Tannic acid is defined as a type of polyphenol, and it is also known as either Gallotannic acid or Acidum tannicum.
Tannic acid contains numerous phenol groups, and thus it is a weak acid. This acid is naturally obtained from Quercus infectoria, tara pods, Sicilian Sumac leaves, and gallnuts from Rhus semialata.
It has a chemical formula of C76H52O46.
Types of Acidum Tannicum
The two main types of Acidum tannicum are given as the Condensed tannins and Hydrolyzable tannins. The word tannin has been derived from the Celtic word for Oaktree which was used for leather processing once.
Properties of Tannic acid – C76H52O46
The tannic acid chemical formula is C76H52O46
Molecular Weight of Tannic acid is 1701.19 g/mol
Its density is given by 2.12 g/cm3
Its Melting Point is: decomposes above 200 °C
pKa of Tannic acid is given as ca. 6
Structure of Tannic acid (C76H52O46)
Let us look at the tannic acid structure as represented below:
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Tannins are distributed in the species throughout the kingdom of plants. Commonly, they are found in both angiosperms and gymnosperms. Mole studied the tannin distribution in 44 families of monocotyledons (Cronquist), and 180 families of dicotyledons. Most families of dicot have contained tannin-free species (which are tested by their ability to precipitate proteins). The best-known families of which all the species tested having tannin are given as Actinidiaceae, Aceraceae, Bixaceae, Anacardiaceae, Myricaceae for dicot, Grossulariaceae, Najadaceae and Typhaceae in Monocot.
To the oak family, Fagaceae, 73 percent of the species tested (N = 22) have tannin. Mimosaceae, for those of acacias, only 39 percent of the species tested (N = 28) have tannin, among Solanaceae rate drops to 6 percent and 4 percent for the Asteraceae. A few families such as Cucurbitaceae, Boraginaceae, Papaveraceae have no tannin-rich species.
Most of the abundant polyphenols are said to be condensed tannins, which are found virtually in all families of plants, and comprising up to 50 percent of the leaf's dry weight. The tropical woods of tannins tend to be of a cathartic nature instead of the gallic type present in temperate woods.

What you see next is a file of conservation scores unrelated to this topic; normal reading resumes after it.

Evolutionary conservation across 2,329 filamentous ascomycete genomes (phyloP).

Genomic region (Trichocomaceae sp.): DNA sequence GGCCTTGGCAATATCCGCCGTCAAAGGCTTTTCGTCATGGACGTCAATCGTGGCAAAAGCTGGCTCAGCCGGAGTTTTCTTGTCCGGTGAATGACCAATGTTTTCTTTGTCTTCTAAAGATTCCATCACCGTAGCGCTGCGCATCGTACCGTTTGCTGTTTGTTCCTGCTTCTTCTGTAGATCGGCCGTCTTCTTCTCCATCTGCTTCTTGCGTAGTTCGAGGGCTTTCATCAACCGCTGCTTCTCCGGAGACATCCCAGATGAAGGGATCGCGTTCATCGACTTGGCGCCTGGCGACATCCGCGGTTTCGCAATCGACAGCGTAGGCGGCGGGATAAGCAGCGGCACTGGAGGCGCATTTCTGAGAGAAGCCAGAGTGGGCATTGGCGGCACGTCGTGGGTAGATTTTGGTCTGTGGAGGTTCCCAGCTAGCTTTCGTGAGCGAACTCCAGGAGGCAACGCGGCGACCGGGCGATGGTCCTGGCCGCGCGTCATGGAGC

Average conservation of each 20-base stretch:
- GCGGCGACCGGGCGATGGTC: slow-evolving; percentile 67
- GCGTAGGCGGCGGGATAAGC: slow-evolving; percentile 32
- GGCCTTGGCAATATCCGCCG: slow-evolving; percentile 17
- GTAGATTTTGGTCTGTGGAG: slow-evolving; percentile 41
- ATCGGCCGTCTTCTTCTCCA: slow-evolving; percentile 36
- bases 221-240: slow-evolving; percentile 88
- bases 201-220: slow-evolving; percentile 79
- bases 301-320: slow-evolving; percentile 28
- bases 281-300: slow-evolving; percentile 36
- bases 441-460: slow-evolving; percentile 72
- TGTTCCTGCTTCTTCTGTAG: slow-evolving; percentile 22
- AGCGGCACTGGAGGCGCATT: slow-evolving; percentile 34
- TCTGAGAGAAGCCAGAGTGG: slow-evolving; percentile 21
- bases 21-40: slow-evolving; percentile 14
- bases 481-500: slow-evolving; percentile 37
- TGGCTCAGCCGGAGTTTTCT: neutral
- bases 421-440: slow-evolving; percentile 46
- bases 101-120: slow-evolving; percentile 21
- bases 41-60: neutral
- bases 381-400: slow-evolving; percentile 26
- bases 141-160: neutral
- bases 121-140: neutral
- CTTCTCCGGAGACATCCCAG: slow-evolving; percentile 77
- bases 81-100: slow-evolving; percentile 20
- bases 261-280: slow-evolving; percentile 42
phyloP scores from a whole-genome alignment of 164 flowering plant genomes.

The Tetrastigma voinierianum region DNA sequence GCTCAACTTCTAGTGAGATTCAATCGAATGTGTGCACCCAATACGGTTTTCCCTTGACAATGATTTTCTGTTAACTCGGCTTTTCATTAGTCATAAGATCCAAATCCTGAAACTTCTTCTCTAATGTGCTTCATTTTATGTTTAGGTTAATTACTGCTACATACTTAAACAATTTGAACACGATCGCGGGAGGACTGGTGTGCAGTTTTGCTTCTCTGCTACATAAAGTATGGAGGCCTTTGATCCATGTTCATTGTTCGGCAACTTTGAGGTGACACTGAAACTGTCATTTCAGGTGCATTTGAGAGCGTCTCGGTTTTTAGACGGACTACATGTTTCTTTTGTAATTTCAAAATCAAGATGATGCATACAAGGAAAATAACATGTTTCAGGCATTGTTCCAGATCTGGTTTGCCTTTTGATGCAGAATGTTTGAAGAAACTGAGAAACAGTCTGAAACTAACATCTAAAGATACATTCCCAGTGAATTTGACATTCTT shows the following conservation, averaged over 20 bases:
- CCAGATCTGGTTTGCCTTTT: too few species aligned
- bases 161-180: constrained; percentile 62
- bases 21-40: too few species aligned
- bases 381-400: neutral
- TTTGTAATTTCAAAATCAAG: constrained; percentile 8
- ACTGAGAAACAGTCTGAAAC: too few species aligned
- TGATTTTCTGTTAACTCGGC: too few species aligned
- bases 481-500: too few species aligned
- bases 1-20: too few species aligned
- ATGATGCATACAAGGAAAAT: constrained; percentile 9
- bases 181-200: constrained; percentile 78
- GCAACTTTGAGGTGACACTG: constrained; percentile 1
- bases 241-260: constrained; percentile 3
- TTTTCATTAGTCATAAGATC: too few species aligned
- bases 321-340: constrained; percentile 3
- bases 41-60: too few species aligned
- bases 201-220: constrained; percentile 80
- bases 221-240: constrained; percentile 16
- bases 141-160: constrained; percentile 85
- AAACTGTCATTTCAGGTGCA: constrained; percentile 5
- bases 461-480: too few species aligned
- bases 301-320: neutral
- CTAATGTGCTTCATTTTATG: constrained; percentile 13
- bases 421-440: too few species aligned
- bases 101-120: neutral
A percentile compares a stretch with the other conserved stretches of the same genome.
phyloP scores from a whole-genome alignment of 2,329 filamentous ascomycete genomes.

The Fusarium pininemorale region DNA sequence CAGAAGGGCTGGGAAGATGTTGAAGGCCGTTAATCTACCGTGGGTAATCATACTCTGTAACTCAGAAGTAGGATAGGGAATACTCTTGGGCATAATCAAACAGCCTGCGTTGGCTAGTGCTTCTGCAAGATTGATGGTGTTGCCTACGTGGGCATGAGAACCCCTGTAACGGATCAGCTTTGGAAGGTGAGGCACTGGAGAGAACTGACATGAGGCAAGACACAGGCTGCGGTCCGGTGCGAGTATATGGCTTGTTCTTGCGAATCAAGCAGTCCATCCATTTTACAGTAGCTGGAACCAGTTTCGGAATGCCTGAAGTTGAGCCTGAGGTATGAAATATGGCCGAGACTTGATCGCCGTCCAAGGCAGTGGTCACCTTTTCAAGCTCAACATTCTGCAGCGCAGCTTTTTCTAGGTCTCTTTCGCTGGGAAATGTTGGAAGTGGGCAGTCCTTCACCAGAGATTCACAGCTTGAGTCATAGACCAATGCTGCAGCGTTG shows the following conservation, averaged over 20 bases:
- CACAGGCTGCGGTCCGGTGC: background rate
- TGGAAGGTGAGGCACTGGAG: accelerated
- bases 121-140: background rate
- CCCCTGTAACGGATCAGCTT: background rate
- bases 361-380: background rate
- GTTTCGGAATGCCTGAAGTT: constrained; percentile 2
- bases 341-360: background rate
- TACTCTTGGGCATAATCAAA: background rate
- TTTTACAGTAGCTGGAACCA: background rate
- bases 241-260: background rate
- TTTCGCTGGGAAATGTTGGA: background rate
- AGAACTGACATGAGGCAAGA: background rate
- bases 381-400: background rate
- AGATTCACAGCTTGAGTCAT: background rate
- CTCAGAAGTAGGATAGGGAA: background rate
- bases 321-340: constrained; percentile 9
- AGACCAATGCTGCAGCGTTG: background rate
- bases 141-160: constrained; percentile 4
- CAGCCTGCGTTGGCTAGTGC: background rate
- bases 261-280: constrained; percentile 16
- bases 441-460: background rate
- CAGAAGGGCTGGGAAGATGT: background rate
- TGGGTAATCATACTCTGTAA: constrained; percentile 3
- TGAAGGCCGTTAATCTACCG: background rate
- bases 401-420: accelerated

There can be a loss in the bio-availability of still other tannins present in the plants because of pests, birds, and other pathogens.
Tests for Tannins
There exist three methods for the analysis of tannins: precipitation of alkaloids or proteins, reaction with phenolic rings, and depolymerization.
Alkaloids like cinchonine, caffeine, strychnine or quinine, precipitates tannins and polyphenols. This property is used in the quantitation method.
Goldbeater's Skin Test
When ox skin or goldbeater's skin is dipped in HCl acid, rinsed in water, and soaked in the tannin solution for 5 minutes, and washed in water, then treated with 1% of FeSO4 solution, it forms a blue-black colour if there exists tannin.
Ferric Chloride Test
In general, the use of ferric chloride (which is FeCl3) tests for phenolics. And, powdered plant leaves of the test plant (with 1.0 g) are weighed into a beaker, and then, 10 ml of distilled water is added. After that, the mixture is boiled for five minutes. Then, two drops of 5% FeCl3 are added. Formation of a greenish precipitate is an indication of the tannins’ presence. Alternatively, a portion of the extraction of water is diluted with distilled water in a ratio of 1:4, and a few drops of 10% of ferric chloride solution is added. A green or blue colour represents the presence of tannins.
Tannic vs Tannin Acid
Let us look at the primary points of difference between the tannic acid and tannins.
Tannic acid is defined as a special kind of tannin, which is a kind of polyphenol. The low acidity (pKa, at nearly 6) is because of the various phenol groups of the structure.
While tannic acid is a differential form of tannin (which is plant polyphenol), the two words are often used interchangeably.
Tannic Acid Uses
Let us look at the tannic acid uses listed below:
Tannic acid, in the production of albumin tannate which can be used as an antidiarrheal agent.
It also has a wide application in the food industry because it can be used as a colour stabilizer, taste enhancer, and clarifying agent.
It can be used in the process of dyeing of cellulose fibres.
This acid can be used in the conservation of ferrous metal objects to inhibit corrosion.
It is also used as a coagulant in rubber manufacturing.
This acid is used to impart anti-staining properties to yarn or polyamide carpets.
It can be used with a mixture of gelatin and albumin to manufacture tortoiseshell.
In analytical chemistry, it can be used as a reagent.
Tannic acid can damage the respiratory tract, eye, skin, and gastrointestinal tract. It also causes pain, irritation, blurred vision, and redness. When the intake of this acid happens through the skin, it can cause irritation and redness. When it is ingested, it might cause diarrhoea, nausea, and vomiting.